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On Ali: Fear Eats the Soul (Rainer Werner Fassbinder, 1974) and My Name is Not Ali (Viola Shafik, 2011)

From Brick 108

I consider Ali: Fear Eats the Soul to be the masterpiece of the iconic German filmmaker, Rainer Werner Fassbinder. In the movie, Fassbinder confronts the taboos of a conservative German society with a story of race, migration, class, and intergenerational love.

Ali (El Hadi ben Salem), a newly arrived Moroccan, handsome, dark, young, steps into a ballroom bar and meets a woman. The mise en scène is how one might imagine the remnants of the Weimar Republic, burlesque Berlin trappings now occupied by a lonely and poor working-class crowd. Ali notices a woman in her sixties, Emmi (Brigitte Mira), nursing a drink. He walks up and asks her to dance.

The sex scene is brief, with narrow awkward angles revealing the uneasiness on both sides, and yet the relationship evolves into a precarious mismatch that persists.

The hardship and angst manifest in Ali are expressed in the famous German title: Angst essen Seele auf, fear eats the soul, words that sound like the remains of a Stoic or Nietzschean maxim. Emmi, who works as a cleaner, is seduced by Ali’s beauty and youth; she is wise and realistic. The words of the title are her own, spoken to Ali when his life seems bleak. Later, when Ali’s sadness turns into a physical illness, Emmi’s words seem, again, to summarize Fassbinder’s solidarity with a classless society and his advocacy of sexual liberation rooted in love. These people, she says, come here and experience hardship, and then they die young.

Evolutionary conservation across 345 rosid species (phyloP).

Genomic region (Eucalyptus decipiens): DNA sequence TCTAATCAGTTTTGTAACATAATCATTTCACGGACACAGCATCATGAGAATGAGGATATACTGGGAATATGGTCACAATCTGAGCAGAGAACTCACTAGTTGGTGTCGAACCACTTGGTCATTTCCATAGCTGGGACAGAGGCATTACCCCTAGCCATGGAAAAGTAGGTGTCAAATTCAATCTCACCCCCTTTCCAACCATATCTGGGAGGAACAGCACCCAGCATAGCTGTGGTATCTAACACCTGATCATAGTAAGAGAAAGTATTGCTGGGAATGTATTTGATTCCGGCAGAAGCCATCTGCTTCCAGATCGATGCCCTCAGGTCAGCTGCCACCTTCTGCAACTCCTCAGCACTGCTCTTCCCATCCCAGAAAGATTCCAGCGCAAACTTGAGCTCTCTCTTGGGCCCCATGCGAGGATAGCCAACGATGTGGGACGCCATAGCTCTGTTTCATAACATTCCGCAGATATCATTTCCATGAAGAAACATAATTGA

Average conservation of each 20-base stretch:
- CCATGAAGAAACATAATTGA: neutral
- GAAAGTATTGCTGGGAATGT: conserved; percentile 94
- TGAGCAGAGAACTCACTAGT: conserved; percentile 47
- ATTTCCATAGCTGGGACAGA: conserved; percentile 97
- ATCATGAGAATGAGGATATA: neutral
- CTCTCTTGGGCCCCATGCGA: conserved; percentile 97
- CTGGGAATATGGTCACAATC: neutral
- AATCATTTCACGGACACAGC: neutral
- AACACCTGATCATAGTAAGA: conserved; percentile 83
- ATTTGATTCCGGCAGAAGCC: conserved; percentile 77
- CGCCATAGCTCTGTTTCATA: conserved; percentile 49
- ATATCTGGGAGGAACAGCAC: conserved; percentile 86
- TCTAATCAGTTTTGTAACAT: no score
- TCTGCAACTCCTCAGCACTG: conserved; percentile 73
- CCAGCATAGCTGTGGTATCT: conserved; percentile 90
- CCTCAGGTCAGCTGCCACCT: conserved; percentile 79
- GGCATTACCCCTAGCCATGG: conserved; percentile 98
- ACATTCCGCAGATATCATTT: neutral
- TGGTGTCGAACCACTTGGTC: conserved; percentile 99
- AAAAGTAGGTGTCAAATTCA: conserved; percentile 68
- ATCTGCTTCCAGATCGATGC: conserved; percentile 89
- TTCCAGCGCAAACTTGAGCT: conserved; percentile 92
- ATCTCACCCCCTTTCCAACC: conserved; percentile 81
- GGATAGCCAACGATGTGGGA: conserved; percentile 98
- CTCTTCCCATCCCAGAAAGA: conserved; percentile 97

However, this hardship does not end with this film or the death of Ali. The angst carries on, away from the screen and deep into another generation. Viola Shafik’s documentary My Name Is Not Ali shifts the paradigm as it focuses on the reality of El Hadi ben Salem’s life, notably through the lives of his two sons. During filming, the children were flown from Morocco to Germany by their father, without their mother’s consent and to her deep and lasting anguish.

Fassbinder and his entourage courted El Hadi ben Salem into an alcohol-fuelled existence, sexual escapades, and hard drugs, which led to Salem utterly abandoning his children. In a foreign land without any money, unable to speak German, the children went hungry. One of the boys was sent back home. The remaining son was dragged from one party to the next and subjected to neglect and finally isolation; these were the circumstances of his formative years. The consequences of that brutal displacement and neglect accompanied him all his life. Much like the character his father played, he lived, first-hand, the experience of a newcomer to this society, where desire for belonging is met with neglect and marginalization, and solitude is besieged by the noises of liberation, political idealism, and success.

Ali: Fear Eats the Soul is monumental, but all monuments hide the brutality of sweat, slavery, and exploitation. That is the untold story of this masterpiece: it is not an exception.

Rawi Hage is a writer. His most recent book is Beirut Hellfire Society. He lives in Montreal.

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